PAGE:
Musicology, Diplomacy, and International Networks at the Turn of the 20th Century. Discourses, Practices, Events

Urchueguía, Cristina; Napoli, Alberto; Caceres, Maria; Ottomano, Vincenzina; Körner, Axel; Wade, Bonnie; Escrivá-Llorca, Ferran; Sibille, Christiane (23 March 2017). Musicology, Diplomacy, and International Networks at the Turn of the 20th Century. Discourses, Practices, Events (Unpublished). In: International Musicological Society 20th Quinquennial Congress. Tokyo, Japan. 19.-23.03.2017.

Tokyo Brochure 2.pdf - Supplemental Material
Available under License BORIS Standard License.

Download (811kB) | Preview

The birth of musicology as a theoretical discipline coincided with the professionalization of international academic bodies, most famously in natural and social sciences, but also in the humanities. While presenting an important example of transnational exchange, such trend in academic research was directly affected by intergovernmental relations. The intersections between the beginnings of musicology as a theoretical discipline and diplomatic relations will be the object of this round table. The birth of musicology was closely related also to the formation of modern nation states in an age of increased global exchanges, with important implications for the internationalization of the musical repertoire and the music industry. World fairs and exhibitions, and international political-commercial initiatives shaped these experiences. Musicologists felt compelled to compare and put order into a previously unknown multitude of musical practices. Without overlooking the power dynamics underlying processes of canon-building, traditionally expressed with the North-South dichotomy, this round table will contemplate an extended approach to comparativism. We will introduce an East-West dialectic, conceived both as a geographical framing – including Europe, Musicology, Diplomacy, and International Networks at the Turn of the 20th Century Discourses, Practices, Events Prof. Axel Körner, Chair Prof. Bonnie C. Wade, Respondent Dr. Ferran Escrivá-Llorca Dr. María Cáceres-Piñuel Dr. Vincenzina C. Ottomano Dr. Christiane Sibille Prof. Dr. Cristina Urchueguía, Team Leader MA Alberto Napoli, Coordinator 3 Asia, America – and a “longitudinal” exchange among different but equally empowered agents, who evaded fixed hierarchies and learned or profited from one another, continuously questioning the concept of a dominating “center.” Reflecting the complexity of the subject, our panel will include varied topics and disciplinary perspectives. Considering that the transnational flow of music theory and practice serving power relations has been studied in scholarship from Europe outward, in the first presentation Wade will address the adoption of Western theory and practice as a technology for modern nation-building by the Japanese government in late 19th century. Ottomano will explore the impact of the early dissemination of Russian music in Paris, focusing on the very close relationship between music, culture and political interests in the diplomatic exchanges between France and Russia after the Alliance franco-russe (1894). Focusing on international organizations dealing with musical questions in the early 20th century, Sibille will analyze their publications and conferences showing the experts’ efforts to gain political relevance, especially by the standardization of their methodological tools. Escrivà-Llorca will then retrace the turn-of-the-century establishment of music divisions in several important European and American institutional libraries, analyzing the diplomatic and philanthropic actions of specific patrons and curators which constituted their pre-Baroque holdings. Urchueguía will present a case of direct interaction between politics and musicology, discussing the influence of the Spanish regent María Cristina in the preparation of Spanish contributions to the 1892 International Music and Theater Exhibition in Vienna. Cáceres-Piñuel will then assess the role of Guido Adler in the organization of the same event, and its influence on subsequent discourses about music, particularly those referring to ‘national idioms.’ Finally, analyzing musical events at international exhibitions in fin-de-siècle Italy, Napoli will illustrate that consequent musicological writings reflected negotiations between nationalist narratives and local cosmopolitan aspirations. Körner will lead the following discussion, as a transnational historian particularly interested in the exchange of knowledge and the role of culture in international relations.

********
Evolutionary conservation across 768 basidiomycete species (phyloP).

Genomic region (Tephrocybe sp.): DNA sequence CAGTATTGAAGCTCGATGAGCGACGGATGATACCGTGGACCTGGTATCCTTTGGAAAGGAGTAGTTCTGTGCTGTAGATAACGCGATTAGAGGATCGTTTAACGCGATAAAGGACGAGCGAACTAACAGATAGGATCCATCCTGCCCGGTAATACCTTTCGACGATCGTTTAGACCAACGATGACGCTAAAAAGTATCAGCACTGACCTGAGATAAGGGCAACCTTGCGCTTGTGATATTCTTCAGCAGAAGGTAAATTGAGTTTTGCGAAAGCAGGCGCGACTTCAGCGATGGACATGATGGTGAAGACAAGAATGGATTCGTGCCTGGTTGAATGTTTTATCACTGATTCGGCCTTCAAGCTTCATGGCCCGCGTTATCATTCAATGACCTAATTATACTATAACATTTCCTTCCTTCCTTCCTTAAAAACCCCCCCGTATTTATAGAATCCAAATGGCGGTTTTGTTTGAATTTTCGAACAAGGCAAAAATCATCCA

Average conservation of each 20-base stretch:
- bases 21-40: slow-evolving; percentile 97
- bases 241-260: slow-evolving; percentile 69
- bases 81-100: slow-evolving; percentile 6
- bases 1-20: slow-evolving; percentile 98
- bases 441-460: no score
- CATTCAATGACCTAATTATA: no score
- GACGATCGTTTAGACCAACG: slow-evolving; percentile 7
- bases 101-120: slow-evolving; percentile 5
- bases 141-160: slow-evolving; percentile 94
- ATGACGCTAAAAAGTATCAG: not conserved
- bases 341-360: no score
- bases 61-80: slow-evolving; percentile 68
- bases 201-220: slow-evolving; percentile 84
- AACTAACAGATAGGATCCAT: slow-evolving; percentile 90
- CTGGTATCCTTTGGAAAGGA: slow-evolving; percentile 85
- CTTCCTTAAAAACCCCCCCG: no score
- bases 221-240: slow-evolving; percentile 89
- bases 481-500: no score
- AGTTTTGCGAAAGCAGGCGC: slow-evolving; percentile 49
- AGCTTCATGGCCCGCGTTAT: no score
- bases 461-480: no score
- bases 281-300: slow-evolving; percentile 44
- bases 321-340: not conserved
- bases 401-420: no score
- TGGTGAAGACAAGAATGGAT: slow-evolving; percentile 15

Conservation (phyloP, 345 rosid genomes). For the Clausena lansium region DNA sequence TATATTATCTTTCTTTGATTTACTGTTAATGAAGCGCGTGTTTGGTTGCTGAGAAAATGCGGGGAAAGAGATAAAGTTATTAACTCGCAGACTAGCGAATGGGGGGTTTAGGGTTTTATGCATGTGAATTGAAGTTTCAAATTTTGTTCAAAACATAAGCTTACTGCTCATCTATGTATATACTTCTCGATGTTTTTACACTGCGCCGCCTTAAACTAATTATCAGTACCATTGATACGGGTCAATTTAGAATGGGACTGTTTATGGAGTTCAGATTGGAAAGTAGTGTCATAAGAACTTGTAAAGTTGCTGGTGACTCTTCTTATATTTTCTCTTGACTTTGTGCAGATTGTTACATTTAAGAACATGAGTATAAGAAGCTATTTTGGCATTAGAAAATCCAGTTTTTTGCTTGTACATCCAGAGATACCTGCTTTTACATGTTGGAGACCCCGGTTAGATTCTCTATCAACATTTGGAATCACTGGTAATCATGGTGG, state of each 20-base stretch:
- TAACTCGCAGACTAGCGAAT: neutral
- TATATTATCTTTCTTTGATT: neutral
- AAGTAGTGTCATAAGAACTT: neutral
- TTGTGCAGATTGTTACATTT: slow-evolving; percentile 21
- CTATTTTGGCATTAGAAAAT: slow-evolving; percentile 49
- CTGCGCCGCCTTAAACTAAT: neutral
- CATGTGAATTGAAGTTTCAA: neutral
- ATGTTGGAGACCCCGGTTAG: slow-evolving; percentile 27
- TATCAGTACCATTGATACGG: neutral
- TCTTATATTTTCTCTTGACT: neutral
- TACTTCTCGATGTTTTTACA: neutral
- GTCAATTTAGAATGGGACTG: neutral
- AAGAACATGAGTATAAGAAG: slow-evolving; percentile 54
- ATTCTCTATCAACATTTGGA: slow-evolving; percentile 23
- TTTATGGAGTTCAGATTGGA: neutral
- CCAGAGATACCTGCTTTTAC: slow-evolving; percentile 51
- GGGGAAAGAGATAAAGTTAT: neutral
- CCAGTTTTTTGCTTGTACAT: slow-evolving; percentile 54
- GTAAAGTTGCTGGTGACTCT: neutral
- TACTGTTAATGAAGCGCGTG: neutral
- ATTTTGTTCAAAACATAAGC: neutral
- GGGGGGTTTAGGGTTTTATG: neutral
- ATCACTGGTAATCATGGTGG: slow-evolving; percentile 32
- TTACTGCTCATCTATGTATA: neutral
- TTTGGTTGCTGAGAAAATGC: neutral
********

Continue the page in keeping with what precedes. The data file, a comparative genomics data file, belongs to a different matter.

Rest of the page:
Item Type:

Conference or Workshop Item (Poster)


06 Faculty of Humanities > Department of History and Archaeology > Institute of History
06 Faculty of Humanities > Department of Art and Cultural Studies > Institute of Musicology

Graduate School:

Graduate School of the Humanities (GSH)

UniBE Contributor:

Urchueguía, Cristina; Napoli, Alberto; Caceres, Maria; Ottomano, Vincenzina; Körner, Axel and Sibille, Christiane


900 History
700 Arts > 780 Music




Vincenzina Ottomano

Date Deposited:

22 May 2017 16:09

Last Modified:

15 Feb 2018 19:04




Actions (login required)

Edit item Edit item
Provide Feedback